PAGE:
In the small islands of New Zealand,
There are eleven species of giant weta, most of which are larger than another weta, despite the latter already being large by insect standards. The largest species is the Little Barrier Island giant weta. Large species can be up to 10 centimeters (4 in) not inclusive of legs and antennae, with body mass usually no more than 35 grams. But rarely, a female filled with eggs can reach up to 70 grams or more: one captive female reached a mass of about 70 grams (2.5 oz.), making it one of the heaviest documented insects in the world and even heavier than a sparrow. The largest species of giant weta is the Little Barrier Island giant weta, also known as the wētāpunga, which means the “god of ugly things” in the Maori language. One example reported in 2011 weighed 71 grams, and a 72 grams specimen has been recorded.
Most populations of this amazing insect have been in decline since humans began modifying the New Zealand environment. All but one giant weta species is protected by law because they are considered at risk of extinction. When humans arrived in New Zealand hundreds of years ago, they inadvertently brought weta predators along with them, like rats and cats, which ate the insects.
To help safeguard this threatened species, an experimental breeding project was successfully undertaken by the staff at Butterfly Creek in South Auckland under the guidance of the Weta Recovery Group. Auckland Zoo was extremely successful at breeding hundreds of wētāpunga.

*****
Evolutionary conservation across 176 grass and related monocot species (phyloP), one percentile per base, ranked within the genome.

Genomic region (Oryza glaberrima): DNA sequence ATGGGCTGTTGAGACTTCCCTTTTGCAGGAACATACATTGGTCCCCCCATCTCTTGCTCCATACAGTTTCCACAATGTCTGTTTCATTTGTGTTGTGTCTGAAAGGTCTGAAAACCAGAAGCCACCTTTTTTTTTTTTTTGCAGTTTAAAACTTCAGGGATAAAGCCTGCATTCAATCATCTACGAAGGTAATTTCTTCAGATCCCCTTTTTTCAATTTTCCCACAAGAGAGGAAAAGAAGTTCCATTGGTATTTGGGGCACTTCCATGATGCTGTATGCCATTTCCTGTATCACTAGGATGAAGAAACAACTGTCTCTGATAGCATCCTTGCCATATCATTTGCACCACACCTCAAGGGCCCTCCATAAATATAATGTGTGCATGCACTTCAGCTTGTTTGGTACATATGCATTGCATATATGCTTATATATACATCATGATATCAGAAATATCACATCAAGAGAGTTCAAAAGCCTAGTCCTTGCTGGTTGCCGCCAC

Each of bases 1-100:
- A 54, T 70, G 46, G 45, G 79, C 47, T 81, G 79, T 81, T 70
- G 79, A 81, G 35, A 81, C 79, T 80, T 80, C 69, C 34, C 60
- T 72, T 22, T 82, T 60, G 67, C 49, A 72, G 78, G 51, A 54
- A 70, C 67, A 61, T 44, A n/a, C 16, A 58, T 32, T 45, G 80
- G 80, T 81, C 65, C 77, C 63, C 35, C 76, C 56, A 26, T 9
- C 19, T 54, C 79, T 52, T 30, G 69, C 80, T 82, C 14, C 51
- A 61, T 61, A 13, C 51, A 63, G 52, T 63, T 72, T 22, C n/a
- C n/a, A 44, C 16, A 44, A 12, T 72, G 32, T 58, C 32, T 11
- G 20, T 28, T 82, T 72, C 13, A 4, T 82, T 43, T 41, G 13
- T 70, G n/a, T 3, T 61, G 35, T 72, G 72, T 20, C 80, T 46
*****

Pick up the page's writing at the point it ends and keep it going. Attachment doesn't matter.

Little Barrier Island (Hauturu in Māori language), lies off the northeastern coast of New Zealand’s North Island. Located 80 kilometers (50 mi) to the north of Auckland, the island is separated from the mainland to the west by Jellicoe Channel, and from the larger Great Barrier Island to the east by Cradock Channel. It is an extinct andesitic volcanic cone, roughly circular in shape, about 6 km (3.7 mi) across, with an area of 28 km2.
The giant weta is usually less social and more passive than other weta species. Their genus name, Deinacrida, is Greek for “fierce grasshopper”. Its diet consists of plants (even carrot!), other small insects and fruit.
Another amazing fact about the wētāpunga: many species are alpine specialists. Five species are only found at high elevation in South Island. The scree weta D. connectens lives about ~1200 meters above the sea level and freezes solid when temperatures drop below -5°C.
- Giant weta on Wikipedia
- “10 Intense Facts About the Giant Weta” on Mental Floss
- Wētāpunga on New Zealand Government Department of Conversation webpage